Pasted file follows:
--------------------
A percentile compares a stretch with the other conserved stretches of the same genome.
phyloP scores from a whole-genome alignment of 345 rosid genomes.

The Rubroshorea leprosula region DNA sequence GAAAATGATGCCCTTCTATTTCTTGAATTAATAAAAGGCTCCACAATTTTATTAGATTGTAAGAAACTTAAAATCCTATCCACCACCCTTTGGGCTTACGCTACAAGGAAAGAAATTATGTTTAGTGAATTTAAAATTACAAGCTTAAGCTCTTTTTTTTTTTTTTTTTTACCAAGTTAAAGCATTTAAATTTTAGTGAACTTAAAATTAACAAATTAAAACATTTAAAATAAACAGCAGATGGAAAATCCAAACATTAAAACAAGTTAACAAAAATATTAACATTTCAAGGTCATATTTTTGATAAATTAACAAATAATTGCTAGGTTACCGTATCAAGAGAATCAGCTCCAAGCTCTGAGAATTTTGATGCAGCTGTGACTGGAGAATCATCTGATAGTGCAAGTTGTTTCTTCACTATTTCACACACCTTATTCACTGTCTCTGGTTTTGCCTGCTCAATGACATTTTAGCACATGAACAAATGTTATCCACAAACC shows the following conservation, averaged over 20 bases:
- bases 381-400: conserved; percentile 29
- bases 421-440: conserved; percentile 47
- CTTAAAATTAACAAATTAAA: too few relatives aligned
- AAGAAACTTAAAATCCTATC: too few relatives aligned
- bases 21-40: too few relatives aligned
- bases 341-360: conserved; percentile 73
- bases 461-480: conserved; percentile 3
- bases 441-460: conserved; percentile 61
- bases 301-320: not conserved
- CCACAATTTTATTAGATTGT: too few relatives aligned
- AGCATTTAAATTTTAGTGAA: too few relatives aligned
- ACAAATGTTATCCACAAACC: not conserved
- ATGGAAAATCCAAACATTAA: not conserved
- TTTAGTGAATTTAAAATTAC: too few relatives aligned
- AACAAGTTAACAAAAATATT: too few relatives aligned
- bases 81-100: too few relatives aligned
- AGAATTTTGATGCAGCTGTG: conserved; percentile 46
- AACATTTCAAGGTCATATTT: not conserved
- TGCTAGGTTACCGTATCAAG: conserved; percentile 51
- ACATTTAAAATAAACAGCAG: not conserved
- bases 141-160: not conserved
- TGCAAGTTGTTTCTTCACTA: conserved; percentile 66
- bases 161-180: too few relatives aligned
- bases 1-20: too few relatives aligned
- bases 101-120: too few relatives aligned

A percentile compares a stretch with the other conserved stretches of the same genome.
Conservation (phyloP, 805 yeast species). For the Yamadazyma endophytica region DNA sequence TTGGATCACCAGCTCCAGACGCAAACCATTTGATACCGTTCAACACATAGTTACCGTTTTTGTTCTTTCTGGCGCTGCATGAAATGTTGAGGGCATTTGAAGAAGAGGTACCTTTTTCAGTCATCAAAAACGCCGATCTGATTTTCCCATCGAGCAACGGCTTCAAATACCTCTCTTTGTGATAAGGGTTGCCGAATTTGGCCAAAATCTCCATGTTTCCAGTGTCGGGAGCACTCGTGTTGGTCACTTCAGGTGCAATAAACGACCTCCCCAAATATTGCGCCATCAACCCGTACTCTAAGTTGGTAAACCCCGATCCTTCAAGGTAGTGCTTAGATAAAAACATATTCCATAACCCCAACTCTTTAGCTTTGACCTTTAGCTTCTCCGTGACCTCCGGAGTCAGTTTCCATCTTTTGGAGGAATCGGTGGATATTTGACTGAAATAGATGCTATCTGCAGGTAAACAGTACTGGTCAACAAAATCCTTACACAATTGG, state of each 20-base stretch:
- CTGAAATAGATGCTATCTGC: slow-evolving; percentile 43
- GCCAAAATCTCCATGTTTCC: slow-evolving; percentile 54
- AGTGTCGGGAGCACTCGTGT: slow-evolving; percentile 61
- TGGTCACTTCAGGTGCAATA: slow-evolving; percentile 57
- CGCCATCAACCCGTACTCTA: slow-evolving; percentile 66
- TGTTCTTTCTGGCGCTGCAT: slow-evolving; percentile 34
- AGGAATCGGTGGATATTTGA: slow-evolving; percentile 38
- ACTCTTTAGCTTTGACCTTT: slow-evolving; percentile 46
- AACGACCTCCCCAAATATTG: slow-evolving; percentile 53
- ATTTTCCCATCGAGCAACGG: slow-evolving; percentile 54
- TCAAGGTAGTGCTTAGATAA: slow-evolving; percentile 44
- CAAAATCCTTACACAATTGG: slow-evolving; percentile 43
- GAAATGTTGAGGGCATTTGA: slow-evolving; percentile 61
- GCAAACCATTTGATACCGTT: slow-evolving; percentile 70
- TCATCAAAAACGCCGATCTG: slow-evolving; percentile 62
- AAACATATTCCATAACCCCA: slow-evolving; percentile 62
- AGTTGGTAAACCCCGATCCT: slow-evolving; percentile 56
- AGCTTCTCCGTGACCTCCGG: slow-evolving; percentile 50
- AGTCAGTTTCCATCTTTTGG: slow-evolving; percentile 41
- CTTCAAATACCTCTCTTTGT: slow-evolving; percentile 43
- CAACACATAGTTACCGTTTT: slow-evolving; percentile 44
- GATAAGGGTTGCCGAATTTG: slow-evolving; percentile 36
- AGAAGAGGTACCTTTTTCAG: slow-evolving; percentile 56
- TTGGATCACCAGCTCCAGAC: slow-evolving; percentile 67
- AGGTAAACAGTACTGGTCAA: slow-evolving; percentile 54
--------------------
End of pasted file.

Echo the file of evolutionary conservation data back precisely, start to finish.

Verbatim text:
A percentile compares a stretch with the other conserved stretches of the same genome.
phyloP scores from a whole-genome alignment of 345 rosid genomes.

The Rubroshorea leprosula region DNA sequence GAAAATGATGCCCTTCTATTTCTTGAATTAATAAAAGGCTCCACAATTTTATTAGATTGTAAGAAACTTAAAATCCTATCCACCACCCTTTGGGCTTACGCTACAAGGAAAGAAATTATGTTTAGTGAATTTAAAATTACAAGCTTAAGCTCTTTTTTTTTTTTTTTTTTACCAAGTTAAAGCATTTAAATTTTAGTGAACTTAAAATTAACAAATTAAAACATTTAAAATAAACAGCAGATGGAAAATCCAAACATTAAAACAAGTTAACAAAAATATTAACATTTCAAGGTCATATTTTTGATAAATTAACAAATAATTGCTAGGTTACCGTATCAAGAGAATCAGCTCCAAGCTCTGAGAATTTTGATGCAGCTGTGACTGGAGAATCATCTGATAGTGCAAGTTGTTTCTTCACTATTTCACACACCTTATTCACTGTCTCTGGTTTTGCCTGCTCAATGACATTTTAGCACATGAACAAATGTTATCCACAAACC shows the following conservation, averaged over 20 bases:
- bases 381-400: conserved; percentile 29
- bases 421-440: conserved; percentile 47
- CTTAAAATTAACAAATTAAA: too few relatives aligned
- AAGAAACTTAAAATCCTATC: too few relatives aligned
- bases 21-40: too few relatives aligned
- bases 341-360: conserved; percentile 73
- bases 461-480: conserved; percentile 3
- bases 441-460: conserved; percentile 61
- bases 301-320: not conserved
- CCACAATTTTATTAGATTGT: too few relatives aligned
- AGCATTTAAATTTTAGTGAA: too few relatives aligned
- ACAAATGTTATCCACAAACC: not conserved
- ATGGAAAATCCAAACATTAA: not conserved
- TTTAGTGAATTTAAAATTAC: too few relatives aligned
- AACAAGTTAACAAAAATATT: too few relatives aligned
- bases 81-100: too few relatives aligned
- AGAATTTTGATGCAGCTGTG: conserved; percentile 46
- AACATTTCAAGGTCATATTT: not conserved
- TGCTAGGTTACCGTATCAAG: conserved; percentile 51
- ACATTTAAAATAAACAGCAG: not conserved
- bases 141-160: not conserved
- TGCAAGTTGTTTCTTCACTA: conserved; percentile 66
- bases 161-180: too few relatives aligned
- bases 1-20: too few relatives aligned
- bases 101-120: too few relatives aligned

A percentile compares a stretch with the other conserved stretches of the same genome.
Conservation (phyloP, 805 yeast species). For the Yamadazyma endophytica region DNA sequence TTGGATCACCAGCTCCAGACGCAAACCATTTGATACCGTTCAACACATAGTTACCGTTTTTGTTCTTTCTGGCGCTGCATGAAATGTTGAGGGCATTTGAAGAAGAGGTACCTTTTTCAGTCATCAAAAACGCCGATCTGATTTTCCCATCGAGCAACGGCTTCAAATACCTCTCTTTGTGATAAGGGTTGCCGAATTTGGCCAAAATCTCCATGTTTCCAGTGTCGGGAGCACTCGTGTTGGTCACTTCAGGTGCAATAAACGACCTCCCCAAATATTGCGCCATCAACCCGTACTCTAAGTTGGTAAACCCCGATCCTTCAAGGTAGTGCTTAGATAAAAACATATTCCATAACCCCAACTCTTTAGCTTTGACCTTTAGCTTCTCCGTGACCTCCGGAGTCAGTTTCCATCTTTTGGAGGAATCGGTGGATATTTGACTGAAATAGATGCTATCTGCAGGTAAACAGTACTGGTCAACAAAATCCTTACACAATTGG, state of each 20-base stretch:
- CTGAAATAGATGCTATCTGC: slow-evolving; percentile 43
- GCCAAAATCTCCATGTTTCC: slow-evolving; percentile 54
- AGTGTCGGGAGCACTCGTGT: slow-evolving; percentile 61
- TGGTCACTTCAGGTGCAATA: slow-evolving; percentile 57
- CGCCATCAACCCGTACTCTA: slow-evolving; percentile 66
- TGTTCTTTCTGGCGCTGCAT: slow-evolving; percentile 34
- AGGAATCGGTGGATATTTGA: slow-evolving; percentile 38
- ACTCTTTAGCTTTGACCTTT: slow-evolving; percentile 46
- AACGACCTCCCCAAATATTG: slow-evolving; percentile 53
- ATTTTCCCATCGAGCAACGG: slow-evolving; percentile 54
- TCAAGGTAGTGCTTAGATAA: slow-evolving; percentile 44
- CAAAATCCTTACACAATTGG: slow-evolving; percentile 43
- GAAATGTTGAGGGCATTTGA: slow-evolving; percentile 61
- GCAAACCATTTGATACCGTT: slow-evolving; percentile 70
- TCATCAAAAACGCCGATCTG: slow-evolving; percentile 62
- AAACATATTCCATAACCCCA: slow-evolving; percentile 62
- AGTTGGTAAACCCCGATCCT: slow-evolving; percentile 56
- AGCTTCTCCGTGACCTCCGG: slow-evolving; percentile 50
- AGTCAGTTTCCATCTTTTGG: slow-evolving; percentile 41
- CTTCAAATACCTCTCTTTGT: slow-evolving; percentile 43
- CAACACATAGTTACCGTTTT: slow-evolving; percentile 44
- GATAAGGGTTGCCGAATTTG: slow-evolving; percentile 36
- AGAAGAGGTACCTTTTTCAG: slow-evolving; percentile 56
- TTGGATCACCAGCTCCAGAC: slow-evolving; percentile 67
- AGGTAAACAGTACTGGTCAA: slow-evolving; percentile 54